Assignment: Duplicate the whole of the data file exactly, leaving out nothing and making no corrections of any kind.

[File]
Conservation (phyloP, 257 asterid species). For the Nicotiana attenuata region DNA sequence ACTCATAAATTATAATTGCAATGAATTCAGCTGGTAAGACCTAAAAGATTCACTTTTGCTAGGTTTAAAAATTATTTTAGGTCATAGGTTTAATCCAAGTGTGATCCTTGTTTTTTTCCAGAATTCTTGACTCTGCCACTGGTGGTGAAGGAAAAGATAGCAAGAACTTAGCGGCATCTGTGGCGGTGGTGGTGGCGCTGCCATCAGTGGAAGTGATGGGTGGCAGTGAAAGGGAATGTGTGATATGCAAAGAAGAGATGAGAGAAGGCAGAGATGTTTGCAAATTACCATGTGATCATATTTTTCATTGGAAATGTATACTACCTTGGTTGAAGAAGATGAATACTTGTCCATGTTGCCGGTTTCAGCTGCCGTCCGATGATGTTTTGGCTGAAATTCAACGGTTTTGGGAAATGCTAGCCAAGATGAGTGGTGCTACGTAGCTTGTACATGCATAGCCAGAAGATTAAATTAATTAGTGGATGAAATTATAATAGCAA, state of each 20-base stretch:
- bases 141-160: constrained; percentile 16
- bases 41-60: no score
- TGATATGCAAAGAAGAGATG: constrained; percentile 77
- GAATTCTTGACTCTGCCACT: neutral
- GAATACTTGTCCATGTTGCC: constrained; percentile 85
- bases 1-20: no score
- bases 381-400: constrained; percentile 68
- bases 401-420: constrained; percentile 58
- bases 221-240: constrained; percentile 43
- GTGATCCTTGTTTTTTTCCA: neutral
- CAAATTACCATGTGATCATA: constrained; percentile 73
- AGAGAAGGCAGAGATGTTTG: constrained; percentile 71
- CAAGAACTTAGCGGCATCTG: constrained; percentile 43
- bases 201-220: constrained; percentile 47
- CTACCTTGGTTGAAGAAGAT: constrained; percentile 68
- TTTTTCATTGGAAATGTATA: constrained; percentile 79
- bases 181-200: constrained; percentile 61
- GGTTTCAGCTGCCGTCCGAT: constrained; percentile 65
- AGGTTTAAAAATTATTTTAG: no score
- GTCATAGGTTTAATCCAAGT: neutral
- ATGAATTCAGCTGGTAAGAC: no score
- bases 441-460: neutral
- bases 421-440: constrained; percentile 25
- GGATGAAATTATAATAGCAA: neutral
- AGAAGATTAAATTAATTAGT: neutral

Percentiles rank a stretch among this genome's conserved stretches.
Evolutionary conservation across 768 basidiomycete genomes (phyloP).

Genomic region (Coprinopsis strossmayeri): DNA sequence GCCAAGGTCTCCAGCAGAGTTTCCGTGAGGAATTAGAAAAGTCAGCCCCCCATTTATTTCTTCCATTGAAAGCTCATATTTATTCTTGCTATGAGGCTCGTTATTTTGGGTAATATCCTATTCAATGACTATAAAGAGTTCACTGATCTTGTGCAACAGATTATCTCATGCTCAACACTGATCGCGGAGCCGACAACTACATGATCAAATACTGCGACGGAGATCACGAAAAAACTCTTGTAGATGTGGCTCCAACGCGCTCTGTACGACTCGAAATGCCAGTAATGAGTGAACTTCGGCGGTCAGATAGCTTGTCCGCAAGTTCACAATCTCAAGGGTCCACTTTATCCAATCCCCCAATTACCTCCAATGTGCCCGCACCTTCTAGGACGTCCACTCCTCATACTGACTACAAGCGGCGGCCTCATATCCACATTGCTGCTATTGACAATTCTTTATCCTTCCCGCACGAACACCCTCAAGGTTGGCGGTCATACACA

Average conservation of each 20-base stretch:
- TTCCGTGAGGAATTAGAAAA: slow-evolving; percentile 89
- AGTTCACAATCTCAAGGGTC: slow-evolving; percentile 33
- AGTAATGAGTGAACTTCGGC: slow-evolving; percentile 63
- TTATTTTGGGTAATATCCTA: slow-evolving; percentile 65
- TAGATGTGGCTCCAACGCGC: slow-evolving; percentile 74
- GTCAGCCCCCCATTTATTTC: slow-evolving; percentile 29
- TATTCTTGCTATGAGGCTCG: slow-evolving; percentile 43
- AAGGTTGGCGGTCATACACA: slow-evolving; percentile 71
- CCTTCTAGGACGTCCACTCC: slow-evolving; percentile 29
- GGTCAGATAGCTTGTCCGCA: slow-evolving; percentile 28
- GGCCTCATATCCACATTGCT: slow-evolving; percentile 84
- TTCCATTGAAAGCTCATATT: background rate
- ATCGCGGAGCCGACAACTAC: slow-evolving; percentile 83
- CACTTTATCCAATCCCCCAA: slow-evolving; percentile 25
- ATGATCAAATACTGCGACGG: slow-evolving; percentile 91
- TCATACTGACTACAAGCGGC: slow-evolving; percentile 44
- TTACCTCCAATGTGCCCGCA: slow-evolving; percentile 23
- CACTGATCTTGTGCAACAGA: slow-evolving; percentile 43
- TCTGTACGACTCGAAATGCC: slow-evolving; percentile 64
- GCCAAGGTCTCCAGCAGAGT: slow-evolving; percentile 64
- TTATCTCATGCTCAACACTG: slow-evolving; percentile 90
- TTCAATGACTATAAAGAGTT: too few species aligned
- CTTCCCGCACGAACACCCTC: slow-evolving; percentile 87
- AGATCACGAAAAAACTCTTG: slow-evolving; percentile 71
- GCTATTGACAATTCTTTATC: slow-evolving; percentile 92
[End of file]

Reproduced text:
Conservation (phyloP, 257 asterid species). For the Nicotiana attenuata region DNA sequence ACTCATAAATTATAATTGCAATGAATTCAGCTGGTAAGACCTAAAAGATTCACTTTTGCTAGGTTTAAAAATTATTTTAGGTCATAGGTTTAATCCAAGTGTGATCCTTGTTTTTTTCCAGAATTCTTGACTCTGCCACTGGTGGTGAAGGAAAAGATAGCAAGAACTTAGCGGCATCTGTGGCGGTGGTGGTGGCGCTGCCATCAGTGGAAGTGATGGGTGGCAGTGAAAGGGAATGTGTGATATGCAAAGAAGAGATGAGAGAAGGCAGAGATGTTTGCAAATTACCATGTGATCATATTTTTCATTGGAAATGTATACTACCTTGGTTGAAGAAGATGAATACTTGTCCATGTTGCCGGTTTCAGCTGCCGTCCGATGATGTTTTGGCTGAAATTCAACGGTTTTGGGAAATGCTAGCCAAGATGAGTGGTGCTACGTAGCTTGTACATGCATAGCCAGAAGATTAAATTAATTAGTGGATGAAATTATAATAGCAA, state of each 20-base stretch:
- bases 141-160: constrained; percentile 16
- bases 41-60: no score
- TGATATGCAAAGAAGAGATG: constrained; percentile 77
- GAATTCTTGACTCTGCCACT: neutral
- GAATACTTGTCCATGTTGCC: constrained; percentile 85
- bases 1-20: no score
- bases 381-400: constrained; percentile 68
- bases 401-420: constrained; percentile 58
- bases 221-240: constrained; percentile 43
- GTGATCCTTGTTTTTTTCCA: neutral
- CAAATTACCATGTGATCATA: constrained; percentile 73
- AGAGAAGGCAGAGATGTTTG: constrained; percentile 71
- CAAGAACTTAGCGGCATCTG: constrained; percentile 43
- bases 201-220: constrained; percentile 47
- CTACCTTGGTTGAAGAAGAT: constrained; percentile 68
- TTTTTCATTGGAAATGTATA: constrained; percentile 79
- bases 181-200: constrained; percentile 61
- GGTTTCAGCTGCCGTCCGAT: constrained; percentile 65
- AGGTTTAAAAATTATTTTAG: no score
- GTCATAGGTTTAATCCAAGT: neutral
- ATGAATTCAGCTGGTAAGAC: no score
- bases 441-460: neutral
- bases 421-440: constrained; percentile 25
- GGATGAAATTATAATAGCAA: neutral
- AGAAGATTAAATTAATTAGT: neutral

Percentiles rank a stretch among this genome's conserved stretches.
Evolutionary conservation across 768 basidiomycete genomes (phyloP).

Genomic region (Coprinopsis strossmayeri): DNA sequence GCCAAGGTCTCCAGCAGAGTTTCCGTGAGGAATTAGAAAAGTCAGCCCCCCATTTATTTCTTCCATTGAAAGCTCATATTTATTCTTGCTATGAGGCTCGTTATTTTGGGTAATATCCTATTCAATGACTATAAAGAGTTCACTGATCTTGTGCAACAGATTATCTCATGCTCAACACTGATCGCGGAGCCGACAACTACATGATCAAATACTGCGACGGAGATCACGAAAAAACTCTTGTAGATGTGGCTCCAACGCGCTCTGTACGACTCGAAATGCCAGTAATGAGTGAACTTCGGCGGTCAGATAGCTTGTCCGCAAGTTCACAATCTCAAGGGTCCACTTTATCCAATCCCCCAATTACCTCCAATGTGCCCGCACCTTCTAGGACGTCCACTCCTCATACTGACTACAAGCGGCGGCCTCATATCCACATTGCTGCTATTGACAATTCTTTATCCTTCCCGCACGAACACCCTCAAGGTTGGCGGTCATACACA

Average conservation of each 20-base stretch:
- TTCCGTGAGGAATTAGAAAA: slow-evolving; percentile 89
- AGTTCACAATCTCAAGGGTC: slow-evolving; percentile 33
- AGTAATGAGTGAACTTCGGC: slow-evolving; percentile 63
- TTATTTTGGGTAATATCCTA: slow-evolving; percentile 65
- TAGATGTGGCTCCAACGCGC: slow-evolving; percentile 74
- GTCAGCCCCCCATTTATTTC: slow-evolving; percentile 29
- TATTCTTGCTATGAGGCTCG: slow-evolving; percentile 43
- AAGGTTGGCGGTCATACACA: slow-evolving; percentile 71
- CCTTCTAGGACGTCCACTCC: slow-evolving; percentile 29
- GGTCAGATAGCTTGTCCGCA: slow-evolving; percentile 28
- GGCCTCATATCCACATTGCT: slow-evolving; percentile 84
- TTCCATTGAAAGCTCATATT: background rate
- ATCGCGGAGCCGACAACTAC: slow-evolving; percentile 83
- CACTTTATCCAATCCCCCAA: slow-evolving; percentile 25
- ATGATCAAATACTGCGACGG: slow-evolving; percentile 91
- TCATACTGACTACAAGCGGC: slow-evolving; percentile 44
- TTACCTCCAATGTGCCCGCA: slow-evolving; percentile 23
- CACTGATCTTGTGCAACAGA: slow-evolving; percentile 43
- TCTGTACGACTCGAAATGCC: slow-evolving; percentile 64
- GCCAAGGTCTCCAGCAGAGT: slow-evolving; percentile 64
- TTATCTCATGCTCAACACTG: slow-evolving; percentile 90
- TTCAATGACTATAAAGAGTT: too few species aligned
- CTTCCCGCACGAACACCCTC: slow-evolving; percentile 87
- AGATCACGAAAAAACTCTTG: slow-evolving; percentile 71
- GCTATTGACAATTCTTTATC: slow-evolving; percentile 92